Just one more.
Because as promising a start to the NBA season as the Rockets have had, there's still something, someone missing.
But who, or rather where, is the void that needs to be filled?
Certainly not in the backcourt, where both Harden and Lin have performed admirably.
Harden leads the league in scoring with 35.3 points per contest, and he's also pitching in 6.3 rebounds and 6.3 assists as well. His 52.9 percent shooting is through the roof and he's getting into a groove on defense, grabbing just under two steals a night.
Lin has been no slouch either. He's averaging 15.3 points, 7.3 assists and 5.7 rebounds per game. His assists-to-turnover ratio stands at 2.2 and he's even taken great strides toward defensive competency, poking his way to 2.7 steals per game thus far.
The combined performances of Houston's two newest and most discernible faces propelled the Rockets to win two out of their first three games and put them in the thick of the obnoxiously early playoff conversation.
But are they even a playoff-caliber team? Or better yet, should Harden and Lin just accept the fact that they may potentially be postseason-bound and leave it at that?
Absolutely not, because this team is better than that—or rather, it has the potential to be better.
It just needs one more piece.
Sure, there are other players who have impressed in Houston thus far.
Omer Asik continues to rebound and block shots at an alarmingly high rate, yet his poor touch around the rim is equally as alarming.
Marcus Morris and Patrick Patterson have shown flashes of coming into their own on both ends of the floor, while even Cole Aldrich and Toney Douglas have established themselves as vital cogs in Houston's rotation.
But it's not enough. Harden and Lin have changed everything in Houston. But they haven't changed enough.
I by no means intend to downplay the importance and impact Harden and Lin's supporting cast has had so far, but they're just that—a supporting cast. Not prolific dignitaries.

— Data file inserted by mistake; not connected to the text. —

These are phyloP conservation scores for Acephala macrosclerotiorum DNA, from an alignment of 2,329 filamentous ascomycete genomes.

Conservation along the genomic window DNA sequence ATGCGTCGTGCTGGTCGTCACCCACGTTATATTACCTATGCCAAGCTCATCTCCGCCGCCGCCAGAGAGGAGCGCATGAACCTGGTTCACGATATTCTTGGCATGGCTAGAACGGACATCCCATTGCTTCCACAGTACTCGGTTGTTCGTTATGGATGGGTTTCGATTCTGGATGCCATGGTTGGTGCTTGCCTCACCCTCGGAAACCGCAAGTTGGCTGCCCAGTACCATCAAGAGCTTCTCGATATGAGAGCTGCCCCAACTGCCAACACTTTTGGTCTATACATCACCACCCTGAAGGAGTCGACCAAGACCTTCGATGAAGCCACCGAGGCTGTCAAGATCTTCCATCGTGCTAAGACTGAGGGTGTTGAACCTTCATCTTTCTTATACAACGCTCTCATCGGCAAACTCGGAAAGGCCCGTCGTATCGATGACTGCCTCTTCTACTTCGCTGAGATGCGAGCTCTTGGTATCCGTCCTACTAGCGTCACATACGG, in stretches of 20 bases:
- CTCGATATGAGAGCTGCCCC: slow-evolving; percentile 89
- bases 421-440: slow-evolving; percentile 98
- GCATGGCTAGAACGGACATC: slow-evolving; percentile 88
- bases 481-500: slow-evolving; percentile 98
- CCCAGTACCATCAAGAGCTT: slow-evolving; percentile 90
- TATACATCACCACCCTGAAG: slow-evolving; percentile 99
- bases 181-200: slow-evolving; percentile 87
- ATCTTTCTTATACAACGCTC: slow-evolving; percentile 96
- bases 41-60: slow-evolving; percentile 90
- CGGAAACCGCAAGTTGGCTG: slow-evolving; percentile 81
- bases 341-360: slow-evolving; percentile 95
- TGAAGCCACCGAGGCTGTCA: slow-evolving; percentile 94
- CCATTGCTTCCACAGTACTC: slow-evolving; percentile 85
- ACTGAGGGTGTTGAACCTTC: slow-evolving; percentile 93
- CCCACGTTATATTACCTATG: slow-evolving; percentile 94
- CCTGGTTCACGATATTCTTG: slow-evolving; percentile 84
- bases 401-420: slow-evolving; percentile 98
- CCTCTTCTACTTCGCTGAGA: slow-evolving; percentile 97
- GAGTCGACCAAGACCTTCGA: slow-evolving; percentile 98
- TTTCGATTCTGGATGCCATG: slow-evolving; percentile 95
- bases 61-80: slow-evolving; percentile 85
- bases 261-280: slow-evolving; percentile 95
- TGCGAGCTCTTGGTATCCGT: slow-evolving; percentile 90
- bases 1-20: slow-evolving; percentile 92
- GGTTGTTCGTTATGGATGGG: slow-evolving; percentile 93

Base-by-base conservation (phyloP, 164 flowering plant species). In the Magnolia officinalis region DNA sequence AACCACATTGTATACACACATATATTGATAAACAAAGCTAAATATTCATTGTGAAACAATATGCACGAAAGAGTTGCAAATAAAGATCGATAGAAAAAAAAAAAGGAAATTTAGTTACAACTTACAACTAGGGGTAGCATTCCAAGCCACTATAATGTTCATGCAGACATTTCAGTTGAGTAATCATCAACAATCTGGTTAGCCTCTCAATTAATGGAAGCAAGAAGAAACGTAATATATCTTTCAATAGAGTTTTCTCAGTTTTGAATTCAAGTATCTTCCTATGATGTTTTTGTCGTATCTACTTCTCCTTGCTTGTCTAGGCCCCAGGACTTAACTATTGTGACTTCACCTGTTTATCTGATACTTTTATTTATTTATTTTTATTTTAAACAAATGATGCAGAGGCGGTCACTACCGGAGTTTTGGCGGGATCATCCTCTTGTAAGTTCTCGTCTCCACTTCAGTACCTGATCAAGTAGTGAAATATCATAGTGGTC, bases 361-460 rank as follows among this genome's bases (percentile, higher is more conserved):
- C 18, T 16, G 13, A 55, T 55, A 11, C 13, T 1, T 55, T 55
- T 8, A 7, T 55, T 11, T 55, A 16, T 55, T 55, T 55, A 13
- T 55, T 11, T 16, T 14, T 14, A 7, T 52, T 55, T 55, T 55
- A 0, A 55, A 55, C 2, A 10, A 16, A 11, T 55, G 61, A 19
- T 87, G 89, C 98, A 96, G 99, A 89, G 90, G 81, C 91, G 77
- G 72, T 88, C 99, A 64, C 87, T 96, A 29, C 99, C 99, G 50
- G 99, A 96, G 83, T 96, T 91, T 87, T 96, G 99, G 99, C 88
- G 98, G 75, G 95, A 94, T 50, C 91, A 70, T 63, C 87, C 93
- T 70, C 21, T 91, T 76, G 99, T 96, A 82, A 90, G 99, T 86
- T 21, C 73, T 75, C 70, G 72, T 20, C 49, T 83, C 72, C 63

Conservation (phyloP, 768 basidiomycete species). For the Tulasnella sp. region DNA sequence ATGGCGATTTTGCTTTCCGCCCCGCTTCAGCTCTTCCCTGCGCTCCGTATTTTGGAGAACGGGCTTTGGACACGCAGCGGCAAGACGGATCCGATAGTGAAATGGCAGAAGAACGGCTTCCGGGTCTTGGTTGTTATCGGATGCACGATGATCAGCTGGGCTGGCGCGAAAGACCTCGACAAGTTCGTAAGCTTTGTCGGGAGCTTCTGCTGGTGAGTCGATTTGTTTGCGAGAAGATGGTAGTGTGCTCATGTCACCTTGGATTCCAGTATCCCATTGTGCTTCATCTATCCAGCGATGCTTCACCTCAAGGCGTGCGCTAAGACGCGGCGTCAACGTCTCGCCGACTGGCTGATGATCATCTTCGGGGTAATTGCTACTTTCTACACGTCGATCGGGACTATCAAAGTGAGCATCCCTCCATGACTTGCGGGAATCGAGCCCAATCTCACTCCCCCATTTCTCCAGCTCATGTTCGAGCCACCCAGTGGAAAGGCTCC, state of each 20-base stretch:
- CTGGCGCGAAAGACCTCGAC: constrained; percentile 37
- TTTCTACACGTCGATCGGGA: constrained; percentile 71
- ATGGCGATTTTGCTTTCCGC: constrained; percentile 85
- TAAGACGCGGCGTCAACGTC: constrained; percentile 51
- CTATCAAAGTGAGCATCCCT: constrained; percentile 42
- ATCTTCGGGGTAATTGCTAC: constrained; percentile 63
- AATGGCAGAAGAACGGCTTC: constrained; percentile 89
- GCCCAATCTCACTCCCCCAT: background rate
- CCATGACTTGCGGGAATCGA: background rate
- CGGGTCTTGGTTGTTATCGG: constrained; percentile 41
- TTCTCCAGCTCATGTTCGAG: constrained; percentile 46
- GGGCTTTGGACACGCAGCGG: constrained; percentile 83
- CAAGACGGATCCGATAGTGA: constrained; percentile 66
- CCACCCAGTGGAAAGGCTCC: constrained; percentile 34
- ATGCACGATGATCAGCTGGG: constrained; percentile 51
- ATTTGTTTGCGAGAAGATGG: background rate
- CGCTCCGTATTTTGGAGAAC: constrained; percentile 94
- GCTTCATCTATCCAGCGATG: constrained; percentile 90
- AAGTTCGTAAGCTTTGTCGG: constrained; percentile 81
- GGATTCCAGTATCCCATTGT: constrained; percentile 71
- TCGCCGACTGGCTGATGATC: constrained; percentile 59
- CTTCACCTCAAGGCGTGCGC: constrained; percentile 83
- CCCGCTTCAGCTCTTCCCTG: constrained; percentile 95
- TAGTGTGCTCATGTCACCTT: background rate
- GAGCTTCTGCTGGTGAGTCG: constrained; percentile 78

Which is exactly what the Rockets still need; what Harden and Lin still need.
Together, they have made up one of the most formidable backcourt tandems in the league. We've already staked claim in their stat lines, yet their immediate chemistry has been nothing short of brilliant as well.
A fierce backcourt attack will only get Houston so far, though. The team needs someone in the frontcourt to command the type of two-way attention both Harden and Lin now command.
The Rockets need someone else to go to dow the stretch, a third star who can prove to be the difference between a win and an overtime loss like the one Houston suffered at the hands of the Portland Trail Blazers.
Yes, piecing together a Big Three has become a cliché in the Association, but that's only because it has worked. Just ask the Miami Heat. Or the Boston Celtics before them. Or the San Antonio Spurs even before them. Hell, Harden himself would authenticate such a notion as well.
Superstar powerhouses have not emerged from the ground, clustered together like daisies for no reason; they yield results.
Does it take depth to make the playoffs, to contend for an NBA title?
Of course, the 2011-12 wafer-thin, prematurely-eliminated Los Angeles Lakers will attest that.
But it also takes star power, multiple sources of star power—a trifecta of star power.
Does Houston have depth?
Arguably, yes. Its depth chart may read like a pamphlet of uncertainty, but the team has enough pieces to the puzzle to, at the very least, feign competency.
Just not contender status.
That's a reality that's still just out of reach—a reality the Rockets are just one abounding, one prolific iota short of actualizing.